E-Commerce & Privacy: What Net Users Want
A Survey of the American Public Conducted by Louis Harris & Associates, Inc. and Dr. Alan F. Westin
Sponsored by Privacy & American Business and PricewaterhouseCoopers LLP
Netizens Want Better Privacy Rules and Practices For E-Commerce
WASHINGTON, D.C. Strong majorities of Net users are very concerned about threats to their personal privacy online and are sending business clear messages about what it will take to make them feel secure when visiting company websites and purchasing products and services on the Internet, according to the E-Commerce and Privacy Survey released June 23rd at the U.S. Department of Commerce Privacy Summit in a presentation by Dr. Alan F. Westin.
The telephone survey of 1, 011 adults 18 or over was conducted in April by Louis Harris and Associates and Dr. Alan F. Westin of Columbia University. The survey was sponsored by Privacy & American Business a privacy think tank that conducts research, holds conferences, and publishes a national report on consumer privacy issues and PricewaterhouseCoopers LLP.
The major findings of the survey are:
" 81% of Net users and 79% of Net users who buy products and services on the Net are concerned about threats to their personal privacy while online. However, a very small portion, 6% of Net users and 9% of users that buy products and services on the Net, report that they have actually been victims of an online privacy invasion.
" Net users and computer users want business to strengthen privacy online in specific ways. Very strong majorities (91%) of Net users and (96%) of Net users that buy products and services online say that it is important with 69% of Net users and 72% of Net purchasers saying it is "very important" for business Websites to post notices explaining how they will use the personal information customers provide when buying products or services on the Web.
" Similar majorities of those not yet online say this would be important to them if they were online. 94% of computer users and 79% of non computer users say this would be important with 81% of computer users and 63% of non computer users saying it is "very important" for business Websites to post privacy policies online.
"This is the most detailed survey to date not only of the privacy concerns of Internet users," Dr. Westin said, "but also of what concrete steps Net users want business websites to take to strengthen Net users' confidence that the personal information they provide will be properly handled."
"The results of the survey, especially concerning meaningful, verifiable privacy policies, are made all the more important by the Federal Trade Commission's recent report that only 14% of commercial websites in the U.S. tell consumers anything about the sites' information practices, and only about 2% have any clear privacy policies posted," said Patrick Sullivan of Price Waterhouse.
The primary focus of the survey examined the experiences, concerns, and policy preferences of:
" 39% of the American public now using the Internet, representing 76 million people
" 23% of Net users that purchase products, services, or information online, representing 17.5 million people
" 41% of computer users that do not use the Internet, representing 35 million people
" 34% of the adult population that do not use a computer, representing 68 million people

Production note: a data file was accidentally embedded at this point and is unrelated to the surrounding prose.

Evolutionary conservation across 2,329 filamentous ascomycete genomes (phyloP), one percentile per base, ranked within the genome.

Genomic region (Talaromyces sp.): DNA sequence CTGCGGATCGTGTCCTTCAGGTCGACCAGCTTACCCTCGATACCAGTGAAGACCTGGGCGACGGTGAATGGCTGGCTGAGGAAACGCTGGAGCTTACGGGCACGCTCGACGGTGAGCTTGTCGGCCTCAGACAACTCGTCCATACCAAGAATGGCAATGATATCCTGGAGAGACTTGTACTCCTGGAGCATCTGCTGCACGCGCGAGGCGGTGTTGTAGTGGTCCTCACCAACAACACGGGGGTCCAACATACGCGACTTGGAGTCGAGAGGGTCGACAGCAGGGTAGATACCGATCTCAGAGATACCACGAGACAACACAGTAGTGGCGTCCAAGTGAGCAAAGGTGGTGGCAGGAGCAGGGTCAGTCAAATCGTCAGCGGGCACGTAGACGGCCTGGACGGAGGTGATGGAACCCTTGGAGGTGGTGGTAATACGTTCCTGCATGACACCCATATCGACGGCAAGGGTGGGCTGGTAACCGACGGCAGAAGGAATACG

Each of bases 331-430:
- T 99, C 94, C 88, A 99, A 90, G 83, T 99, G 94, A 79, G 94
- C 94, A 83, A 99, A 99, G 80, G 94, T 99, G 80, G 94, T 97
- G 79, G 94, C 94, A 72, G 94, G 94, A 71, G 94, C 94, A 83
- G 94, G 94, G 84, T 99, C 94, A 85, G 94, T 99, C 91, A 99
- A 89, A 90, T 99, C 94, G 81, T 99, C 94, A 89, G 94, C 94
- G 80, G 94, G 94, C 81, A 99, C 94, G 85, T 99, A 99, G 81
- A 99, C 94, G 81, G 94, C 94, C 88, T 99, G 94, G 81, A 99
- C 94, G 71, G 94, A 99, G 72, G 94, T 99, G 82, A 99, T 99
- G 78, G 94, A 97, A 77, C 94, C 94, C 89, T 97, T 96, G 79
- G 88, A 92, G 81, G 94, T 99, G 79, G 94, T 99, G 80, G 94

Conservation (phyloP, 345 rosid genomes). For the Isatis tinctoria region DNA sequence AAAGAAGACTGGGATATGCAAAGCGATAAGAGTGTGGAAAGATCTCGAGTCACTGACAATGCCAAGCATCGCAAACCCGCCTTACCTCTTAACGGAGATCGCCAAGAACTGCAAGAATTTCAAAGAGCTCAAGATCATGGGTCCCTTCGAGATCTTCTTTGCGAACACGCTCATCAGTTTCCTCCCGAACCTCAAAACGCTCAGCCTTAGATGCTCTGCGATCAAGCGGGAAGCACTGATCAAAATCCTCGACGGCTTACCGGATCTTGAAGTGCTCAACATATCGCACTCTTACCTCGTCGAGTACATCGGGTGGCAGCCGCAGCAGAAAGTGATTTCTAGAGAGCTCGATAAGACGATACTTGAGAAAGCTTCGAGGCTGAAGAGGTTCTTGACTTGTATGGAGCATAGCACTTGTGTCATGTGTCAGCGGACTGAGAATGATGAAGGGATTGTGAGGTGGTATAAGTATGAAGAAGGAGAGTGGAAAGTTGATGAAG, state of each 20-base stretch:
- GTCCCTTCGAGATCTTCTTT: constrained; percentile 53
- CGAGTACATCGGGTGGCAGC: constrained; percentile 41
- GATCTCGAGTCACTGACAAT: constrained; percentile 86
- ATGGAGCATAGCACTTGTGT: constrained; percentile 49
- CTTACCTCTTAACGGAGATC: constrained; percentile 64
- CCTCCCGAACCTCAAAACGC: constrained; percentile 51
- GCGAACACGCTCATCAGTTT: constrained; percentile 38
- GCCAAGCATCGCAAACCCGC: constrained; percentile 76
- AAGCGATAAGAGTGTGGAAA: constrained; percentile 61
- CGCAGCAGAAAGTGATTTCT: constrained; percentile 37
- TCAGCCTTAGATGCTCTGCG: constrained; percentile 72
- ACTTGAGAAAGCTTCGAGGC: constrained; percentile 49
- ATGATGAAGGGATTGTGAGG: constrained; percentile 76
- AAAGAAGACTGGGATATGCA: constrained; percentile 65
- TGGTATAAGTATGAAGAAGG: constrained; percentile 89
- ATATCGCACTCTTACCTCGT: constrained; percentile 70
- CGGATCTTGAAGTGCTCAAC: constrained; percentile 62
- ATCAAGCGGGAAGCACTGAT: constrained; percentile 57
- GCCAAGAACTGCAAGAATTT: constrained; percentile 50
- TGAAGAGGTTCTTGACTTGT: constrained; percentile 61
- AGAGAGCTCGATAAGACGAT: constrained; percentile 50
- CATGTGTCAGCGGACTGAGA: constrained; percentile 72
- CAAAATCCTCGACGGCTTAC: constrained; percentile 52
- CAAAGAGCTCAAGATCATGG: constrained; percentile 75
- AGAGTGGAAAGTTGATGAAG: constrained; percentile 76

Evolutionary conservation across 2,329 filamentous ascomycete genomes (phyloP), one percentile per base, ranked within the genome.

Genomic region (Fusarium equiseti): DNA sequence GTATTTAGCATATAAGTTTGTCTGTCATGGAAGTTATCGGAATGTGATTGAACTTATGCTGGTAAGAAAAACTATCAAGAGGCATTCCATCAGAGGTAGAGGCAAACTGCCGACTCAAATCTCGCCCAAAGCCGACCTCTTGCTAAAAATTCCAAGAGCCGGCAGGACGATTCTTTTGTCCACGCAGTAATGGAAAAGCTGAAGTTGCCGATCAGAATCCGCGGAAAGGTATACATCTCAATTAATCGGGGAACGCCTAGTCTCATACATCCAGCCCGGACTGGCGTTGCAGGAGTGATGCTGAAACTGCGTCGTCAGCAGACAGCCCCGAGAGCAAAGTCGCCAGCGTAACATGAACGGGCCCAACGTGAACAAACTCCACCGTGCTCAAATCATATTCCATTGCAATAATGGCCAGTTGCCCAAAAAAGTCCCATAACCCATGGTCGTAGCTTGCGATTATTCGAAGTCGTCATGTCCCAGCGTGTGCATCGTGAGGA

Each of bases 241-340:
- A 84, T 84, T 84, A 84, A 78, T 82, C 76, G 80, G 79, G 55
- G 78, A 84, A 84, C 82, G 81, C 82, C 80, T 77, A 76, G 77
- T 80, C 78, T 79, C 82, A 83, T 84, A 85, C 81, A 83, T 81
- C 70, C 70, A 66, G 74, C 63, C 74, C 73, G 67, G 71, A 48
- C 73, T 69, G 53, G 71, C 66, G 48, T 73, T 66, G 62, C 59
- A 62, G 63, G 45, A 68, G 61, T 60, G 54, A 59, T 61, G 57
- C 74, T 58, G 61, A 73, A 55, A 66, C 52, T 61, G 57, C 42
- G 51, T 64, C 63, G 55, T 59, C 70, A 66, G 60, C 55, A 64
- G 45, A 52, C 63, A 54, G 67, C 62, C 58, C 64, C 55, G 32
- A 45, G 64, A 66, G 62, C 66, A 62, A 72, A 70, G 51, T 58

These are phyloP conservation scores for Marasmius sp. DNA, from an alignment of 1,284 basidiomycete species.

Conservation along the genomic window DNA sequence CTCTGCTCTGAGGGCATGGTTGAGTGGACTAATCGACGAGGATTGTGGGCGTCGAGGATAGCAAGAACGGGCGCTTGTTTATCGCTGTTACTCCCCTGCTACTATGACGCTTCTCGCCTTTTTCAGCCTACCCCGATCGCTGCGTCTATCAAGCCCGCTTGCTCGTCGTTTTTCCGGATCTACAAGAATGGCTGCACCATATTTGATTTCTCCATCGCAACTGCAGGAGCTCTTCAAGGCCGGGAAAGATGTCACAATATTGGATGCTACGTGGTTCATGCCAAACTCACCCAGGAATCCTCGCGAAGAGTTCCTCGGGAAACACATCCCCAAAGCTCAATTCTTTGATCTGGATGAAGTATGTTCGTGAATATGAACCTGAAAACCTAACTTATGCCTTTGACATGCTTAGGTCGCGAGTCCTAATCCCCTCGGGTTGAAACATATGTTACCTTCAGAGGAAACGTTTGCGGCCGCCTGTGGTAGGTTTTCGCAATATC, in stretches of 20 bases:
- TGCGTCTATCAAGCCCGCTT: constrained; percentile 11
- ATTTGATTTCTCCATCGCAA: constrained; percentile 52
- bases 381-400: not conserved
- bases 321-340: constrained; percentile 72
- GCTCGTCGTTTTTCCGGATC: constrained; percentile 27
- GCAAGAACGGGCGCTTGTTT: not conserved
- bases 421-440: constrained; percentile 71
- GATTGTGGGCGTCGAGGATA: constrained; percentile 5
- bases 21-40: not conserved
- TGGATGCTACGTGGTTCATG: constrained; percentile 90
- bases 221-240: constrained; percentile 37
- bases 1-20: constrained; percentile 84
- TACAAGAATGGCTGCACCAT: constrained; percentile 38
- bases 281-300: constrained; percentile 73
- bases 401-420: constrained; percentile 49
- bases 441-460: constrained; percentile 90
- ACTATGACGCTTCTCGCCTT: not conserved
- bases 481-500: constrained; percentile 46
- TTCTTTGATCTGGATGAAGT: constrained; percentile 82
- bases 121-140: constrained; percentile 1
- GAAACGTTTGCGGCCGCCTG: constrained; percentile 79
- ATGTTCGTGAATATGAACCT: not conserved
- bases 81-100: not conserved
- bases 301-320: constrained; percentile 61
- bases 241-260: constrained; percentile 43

Net users and computer users also expressed strong support for the following policies to promote privacy on the Web:
" A privacy auditing procedure of companies with websites conducted by an independent accounting firm that would issue a public report of the findings. 81% of computer users, 88% of Net users, and 94% of Net purchasers say this type of privacy auditing system would increase their confidence in using company websites.
" A national program run by the Better Business Bureau to receive, investigate, and resolve online privacy complaints. 79% of computer users, 79% of Net users, and 76% of Net purchasers believe that such a program would improve online privacy practices.
" A three part Private Sector Plan in which organizations with websites would adopt privacy rules and communicate them to consumers; outside reviews would verify that organizations are following their policies; and procedures would be provided for consumers to complain about improper uses of their information and have their complaints resolved. 85% of computer users, 88% of Net Users, and 92% of Net purchasers believe that such a program would have an impact on Internet privacy.
" Strong majorities of computer users and Net users agree with the Clinton Administration policy to allow industry and public-interest groups to develop effective privacy rules and practices for the Internet and to legislate only if the private sector fails to implement these policies. 79% of computer users, 80% of Net users, and 76% of Net users that buy products and services online support this approach.
" A majority (51%) of Net users that buy products and services online believe that business incentives will be enough to encourage companies to adopt good privacy standards and legislation will not be needed. However, 60% of Net users and 67% of computer users believe that only legislation and legal enforcement will make most businesses observe good privacy policies.
"The survey findings are really a marketing survey for American businesses on the Net," Dr. Westin said. "The results tell us what strong majorities of Net users want but do not see happening yet -- business websites displaying privacy notices, user choice as to how personal information is used, and -- especially -- adoption of verification techniques and dispute-resolution programs that would make such privacy policies reliable in the eyes of Net users. Now we know clearly what Net users want, and it's time for business to deliver the goods."